State of the Rangers

High scoring games will be the norm for the Rangers this season

The NY Rangers have a potent offense, but are weak defensively

The Rangers won their home opener against the Winnipeg Jets by a score of 6-4 in what was a wildly entertaining game. There were goals galore, and the Blueshirts showcased their new stars and how it will impact the top of their lineup. The game also showed us what we expected, that the blue line and defensive schemes still need some work.

None of this is new information, we all knew this going into the season. The mantra this year is “we may win but I may die” in terms of excitement and back-and-forth hockey. The Rangers gave up 47 shots on goal to a Winnipeg team that is good, but not the cream of the crop. At least not anymore without both Jacob Trouba and Dustin Byfuglien.

Not all teams are as good as the Jets. The Blueshirts will have their fair share of games against the Kings, Senators, and the bottom feeders. Those games should look a little more balanced. But when facing the good teams and better, the Blueshirts are likely to hemorrhage shots. Again, not a surprise, and something that takes more than one season to correct. They may even take a step backwards this season when compared to last.

On the bright side, at least after one game, Henrik Lundqvist looked dialed in while making 43 saves (that’s a .915 SV% for those keeping track). It is entirely possible we see a .915 SV% from the Blueshirts goalies while seeing a GAA north of 3.00.

This is a byproduct of a rebuild. The Blueshirts have two rookies and one second (or third, depending on how you look at Tony DeAngelo’s career) year pro on the blue line. They join a true 1RD (Trouba), an aging 3LD at best playing out his contract (Staal) and…Brendan Smith, sorta. There’s also Brady Skjei, but that’s a story for a different day.

Suffice it to say, the personnel on the blue line are not well suited to stop the bleeding. At least not yet. Ideally the rookies get better throughout the year, hence rebuild and development. While that is happening, expect 70+ shots per game between the Rangers and the opposition. We may win but I may die, indeed.

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  • If your forwards are taking their sweet time getting back to help, it doesn’t matter if you had Pronger and Bourque in their prime.

    • Reen… do you think if we gave Seattle a second round pick as an incentive they would take Skjei in the expansion draft? Or is that not enough?

      • They have to draft at least $60mm(if not more) in salary, so if left available, he might be the pick.

        But you got to make him look good for them to want him at any price.

        Tell Hank to stuff it on the fronting.

  • Think you’re pushing the defensive panic button here a little quickly. There’s no reason this defensive 7 can’t become cohesive enough to not be a disaster, especially with a tad more help from the forwards. Allow the young guys like Fox and Hajek to truly get acclimated. Before we all bury Skjei AGAIN, it’s just one game … we know what he’s capable of when he’s ON. It’s up to him now if he’s on or off. Re: Staal, well sorry but there’s nothing anyone can do about that. lol

    • Sorry but Skjei is not worth that salary and he is not a first pair LHD. He’s regressing and there are too many LHD prospects in the pipeline. If Seattle selected him it would be a blessing to this rebuilding franchise. AND I would add an incentive to make that happen. But that’s just me.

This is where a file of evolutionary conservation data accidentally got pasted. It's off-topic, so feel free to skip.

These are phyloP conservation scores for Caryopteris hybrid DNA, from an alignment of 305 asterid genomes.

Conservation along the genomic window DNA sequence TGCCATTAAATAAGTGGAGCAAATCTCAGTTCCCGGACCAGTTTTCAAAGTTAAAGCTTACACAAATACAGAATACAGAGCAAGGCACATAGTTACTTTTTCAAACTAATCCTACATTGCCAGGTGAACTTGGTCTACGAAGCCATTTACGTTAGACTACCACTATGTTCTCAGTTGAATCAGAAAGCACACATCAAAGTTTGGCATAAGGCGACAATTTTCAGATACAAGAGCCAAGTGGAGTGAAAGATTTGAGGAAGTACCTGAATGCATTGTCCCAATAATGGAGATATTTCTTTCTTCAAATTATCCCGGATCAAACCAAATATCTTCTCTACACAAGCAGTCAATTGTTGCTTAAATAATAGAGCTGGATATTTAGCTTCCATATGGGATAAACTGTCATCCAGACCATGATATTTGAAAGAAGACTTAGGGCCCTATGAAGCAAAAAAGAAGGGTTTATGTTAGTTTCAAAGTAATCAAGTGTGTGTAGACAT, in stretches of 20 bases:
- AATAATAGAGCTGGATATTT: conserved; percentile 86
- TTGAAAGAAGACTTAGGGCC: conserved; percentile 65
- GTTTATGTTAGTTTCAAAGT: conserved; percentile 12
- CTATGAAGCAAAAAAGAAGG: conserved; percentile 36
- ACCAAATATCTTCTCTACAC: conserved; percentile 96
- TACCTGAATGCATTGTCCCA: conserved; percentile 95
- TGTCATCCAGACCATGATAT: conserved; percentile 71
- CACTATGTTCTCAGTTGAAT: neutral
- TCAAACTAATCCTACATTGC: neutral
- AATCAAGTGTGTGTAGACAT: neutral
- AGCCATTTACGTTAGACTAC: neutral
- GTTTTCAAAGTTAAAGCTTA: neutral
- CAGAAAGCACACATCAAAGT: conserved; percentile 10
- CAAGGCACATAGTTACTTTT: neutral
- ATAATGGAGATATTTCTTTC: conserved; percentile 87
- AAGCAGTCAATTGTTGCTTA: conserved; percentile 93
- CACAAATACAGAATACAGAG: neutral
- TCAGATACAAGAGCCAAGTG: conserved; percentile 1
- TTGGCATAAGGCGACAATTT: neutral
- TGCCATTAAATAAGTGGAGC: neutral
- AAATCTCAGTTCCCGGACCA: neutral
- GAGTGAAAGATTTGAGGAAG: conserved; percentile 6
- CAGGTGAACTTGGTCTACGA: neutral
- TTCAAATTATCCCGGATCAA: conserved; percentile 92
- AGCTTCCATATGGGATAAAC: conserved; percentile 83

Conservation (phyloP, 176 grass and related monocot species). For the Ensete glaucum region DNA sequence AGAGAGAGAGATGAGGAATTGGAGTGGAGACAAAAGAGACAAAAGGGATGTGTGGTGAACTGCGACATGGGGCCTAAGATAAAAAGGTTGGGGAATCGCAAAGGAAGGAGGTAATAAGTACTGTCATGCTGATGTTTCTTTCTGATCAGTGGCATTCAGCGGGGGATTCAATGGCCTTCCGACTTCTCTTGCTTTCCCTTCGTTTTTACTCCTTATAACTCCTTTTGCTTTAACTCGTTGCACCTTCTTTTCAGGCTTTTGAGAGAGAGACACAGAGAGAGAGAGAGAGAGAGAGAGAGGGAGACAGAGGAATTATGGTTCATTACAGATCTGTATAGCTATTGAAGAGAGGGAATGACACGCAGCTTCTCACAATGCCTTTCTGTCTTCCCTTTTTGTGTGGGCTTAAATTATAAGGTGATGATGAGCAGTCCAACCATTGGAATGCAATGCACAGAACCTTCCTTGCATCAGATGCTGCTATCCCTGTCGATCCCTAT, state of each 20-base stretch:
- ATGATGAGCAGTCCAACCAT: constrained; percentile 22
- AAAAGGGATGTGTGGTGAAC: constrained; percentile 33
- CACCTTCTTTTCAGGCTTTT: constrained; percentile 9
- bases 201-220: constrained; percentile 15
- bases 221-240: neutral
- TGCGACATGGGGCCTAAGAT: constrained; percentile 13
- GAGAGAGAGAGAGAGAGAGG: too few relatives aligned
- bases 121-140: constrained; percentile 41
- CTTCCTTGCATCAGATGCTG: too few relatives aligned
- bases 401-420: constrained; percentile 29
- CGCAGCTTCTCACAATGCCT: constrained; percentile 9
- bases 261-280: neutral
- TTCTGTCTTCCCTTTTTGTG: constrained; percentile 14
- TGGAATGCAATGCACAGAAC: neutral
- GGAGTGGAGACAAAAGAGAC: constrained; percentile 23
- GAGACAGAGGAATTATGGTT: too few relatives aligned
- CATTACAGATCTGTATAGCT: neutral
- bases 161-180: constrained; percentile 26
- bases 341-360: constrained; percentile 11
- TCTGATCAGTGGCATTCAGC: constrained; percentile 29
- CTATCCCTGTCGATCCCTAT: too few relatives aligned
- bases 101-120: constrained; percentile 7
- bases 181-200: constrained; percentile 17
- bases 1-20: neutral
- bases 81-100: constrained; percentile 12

• This coming from a huge Brady defender, yeah, Brady looked lost on Thursday night.

        He dragged Trouba down that game for sure. Brady totally left his position on the first goal, was no where to be found by the post there on his side.

        I think the Rangers do have a problem here, yes. And it’s not one game, it’s 2 years.

      • … and he isn’t being paid like one. There’s someone else though on the team that is making a bit more money and he’s barely a 3rd pairing d’man in this league.

  • Point taken about the rebuild, but coach Ruff has been here through the changeover in coaches and players, with little noticeable improvement.

  • It just one game into the season, and now “High scoring games will be the norm for the Rangers this season”, “The NY Rangers have a potent offense”… maybe a little too quick?

  • It is a bit early to write this article. We’ve only played one game. However, I believe that the focus on the blue line as being the problem is inaccurate. The forwards have to play defense too. Defense is a team concept and responsibility.

    They might give up a lot of goals of this season, but it is not because the defense is atrocious. Rather it’s because they have a young team and a system that will allow a lot of goals.

  • I am sticking to my prediction that the Rangers make the playoffs.

    But that also assumes that the coaches and management get their heads out of their you know whats, and play ALL the young players, who are more talented and better skating than some of the stiffs in the line up on Thursday.

  • First good defense is not just the job of the defenceman. The best defense is playing the game in the others team end of the ice. When the puck is turned over, everyone including the forwards needs to get back, pick up a man and help break up the play.

    One of the Rangers weakness has been their play along the boards. Frankly they lose too many puck battles. Kaapo, Krav and Troub I believe can help them improve in this area.

    As far as goaltending, if the Rangers team continues to allow 45 shots on net every game they will not be successful no matter who is in net. They will be shooting birdies come playoff time.

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